Cold Pressed - the best carrier oils are cold pressed because of the absence of excessive heat in the extraction process. Heat often removes some of the 'natural' properties of a carrier oil.
Cornmint (Mentha arvensis) - a native plant of Europe and some parts of Asia, Cornmint essential oil is usually used in lesser preference to Peppermint essential oil for aromatherapy purposes. Cornmint essential oil is extracted by steam distillation of the flowering herb. It is usually dementholized (i.e. the menthol is removed), otherwise it would be solid at room temperature.
Cypress (Cupressus sempervirens) - the needles and twigs of the cypress tree are extracted to produce cypress essential oil. In ancient times, cypress was of great value as a medicine. It is native to the eastern Mediterranean region but can be found in various places in the world including England, France, Spain and North Africa. Cypress essential oil is useful for skin care, respiratory problems and nervous conditions.
D Diuretic - some essential oils may increase the need to urinate more often. The body tries to eliminate any unnecessary ‘waste’ through diuretic essential oils and therefore improves health. Examples of diuretic essential oils include cypress, hyssop and marjoram essential oils.
Distillation - a method by which the ‘essences’ of the plant are extracted and used to produce essential oils, flower waters or some other by-products. Methods of distillation include mainly steam distillation but some essential oils, such as those from the citrus family, are obtained by cold expression. In some instances, the stills used to distill the plants are really no different than those used centuries ago. Larger distilleries use more sophisticated equipment - but in either case the basic principles are still the same.
E Eczema - a disease of the skin causing itching and inflammation, resulting in irritated ‘red’ patches which are subject to forming sores. Some essential oils have properties which help relieve eczema, such as rose and lavender essential oils.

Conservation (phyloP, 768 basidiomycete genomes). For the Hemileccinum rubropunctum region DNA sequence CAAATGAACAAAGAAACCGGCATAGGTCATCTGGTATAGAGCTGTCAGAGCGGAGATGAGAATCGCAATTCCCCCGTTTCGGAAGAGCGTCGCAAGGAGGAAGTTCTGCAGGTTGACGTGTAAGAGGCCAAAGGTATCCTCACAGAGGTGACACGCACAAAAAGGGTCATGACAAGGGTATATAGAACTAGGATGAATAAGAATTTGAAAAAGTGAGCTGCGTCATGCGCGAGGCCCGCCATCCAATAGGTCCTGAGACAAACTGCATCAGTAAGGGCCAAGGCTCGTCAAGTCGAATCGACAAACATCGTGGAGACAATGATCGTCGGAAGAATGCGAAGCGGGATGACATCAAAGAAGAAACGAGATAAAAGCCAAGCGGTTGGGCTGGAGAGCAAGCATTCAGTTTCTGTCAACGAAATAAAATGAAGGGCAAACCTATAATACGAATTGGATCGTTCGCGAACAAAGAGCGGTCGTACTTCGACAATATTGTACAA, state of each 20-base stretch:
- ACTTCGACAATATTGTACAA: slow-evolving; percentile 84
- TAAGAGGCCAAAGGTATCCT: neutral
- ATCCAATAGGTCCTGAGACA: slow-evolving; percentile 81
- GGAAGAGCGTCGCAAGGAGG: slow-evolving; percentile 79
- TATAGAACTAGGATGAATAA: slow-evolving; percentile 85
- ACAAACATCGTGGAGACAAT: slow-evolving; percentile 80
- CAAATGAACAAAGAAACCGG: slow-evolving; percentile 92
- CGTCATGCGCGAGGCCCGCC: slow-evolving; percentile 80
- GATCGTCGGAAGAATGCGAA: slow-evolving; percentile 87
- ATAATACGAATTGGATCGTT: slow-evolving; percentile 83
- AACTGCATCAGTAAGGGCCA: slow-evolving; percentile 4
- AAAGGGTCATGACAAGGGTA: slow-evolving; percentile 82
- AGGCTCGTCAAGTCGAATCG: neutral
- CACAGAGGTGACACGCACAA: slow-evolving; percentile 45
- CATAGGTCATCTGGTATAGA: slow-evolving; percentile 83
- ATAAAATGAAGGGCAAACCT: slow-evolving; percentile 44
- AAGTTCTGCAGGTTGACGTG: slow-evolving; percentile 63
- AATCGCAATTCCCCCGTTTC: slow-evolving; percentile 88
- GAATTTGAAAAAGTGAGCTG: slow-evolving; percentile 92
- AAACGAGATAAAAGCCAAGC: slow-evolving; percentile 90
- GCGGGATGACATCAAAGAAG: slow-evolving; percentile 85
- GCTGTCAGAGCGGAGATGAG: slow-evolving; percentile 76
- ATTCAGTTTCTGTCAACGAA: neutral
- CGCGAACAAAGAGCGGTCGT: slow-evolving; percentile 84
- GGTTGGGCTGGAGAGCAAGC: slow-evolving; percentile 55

Emmenagogue - capable of aiding menstruation.
Emollient - smoothes and softens the skin.
Epilepsy - some essential oils are contra-indicated (i.e. advised against using) in the case of epileptics. The risk is minimal, in the majority of cases, but epileptics should consult a qualified professional before using. Rosemary essential oil is contra-indicated in epilepsy.
Epsom salt - a white crystalline salt which takes its name from the town of Epsom in England which is famous for its mineral waters.
Essential oil - the ‘life blood’ of a plant which is found in the glandular hairs, glands, vein or sacs. Extracted from flowers, leaves, trees, roots and fruit, it is these ‘essences’ or 'fragrances' which provide a plant’s ‘perfume’ or ‘flavor’ and, once distilled, the end product of an ‘essential oil’ contains the healing properties used in aromatherapy.
Eucalyptus - distilled from the leaves and twigs of the native Australian Eucalyptus tree, Eucalyptus essential oil comes in many different varieties, including Eucalyptus Smithii, Eucalyptus citriodora (lemon scented eucalyptus), Eucalyptus dives var. Type (broad leaved peppermint eucalyptus) and Eucalyptus globulus var. globulus (blue gum eucalyptus). Eucalyptus Smithii is perhaps the most gentle of the eucalyptus oil. Eucalyptus essential oil is useful in treating colds and sinus complaints.
Evening Primrose (Oenothera biennis) - a carrier oil which is useful for dry skin, psoriasis, eczema and wound healing.
Expectorant - capable of clearing mucus from the respiratory system.
Extraction - the process used to obtain both essential oils and carrier oils for aromatherapy use. There are various methods of extraction. Essential oils are usually obtained through distillation and cold expression. Carrier oils can be cold or hot pressed.
F Febrifuge - combats fever.
Fennel (Foeniculum vulgare) - a herb which is native to the Mediterranean region, and particularly at home near the sea, Fennel essential oil is distilled from the seeds of the plant. Fennel was used in ancient times to ward off evil spirits but it does have more scientific and therapeutic uses in the modern world. Fennel essential oil is used to treat skin problems, digestive disorders and is used to help disorders of the female reproductive system.
Fixed Oil - the name given to a vegetable oil used in aromatherapy. Fixed oils are non-volatile and non-soluble.
Fragrance Oil - a synthetic substitute which is not a true essential oil. A fragrance oil has no therapeutic properties for aromatherapy use, although fragrance oils are used frequently in the perfumery industry for their scent alone.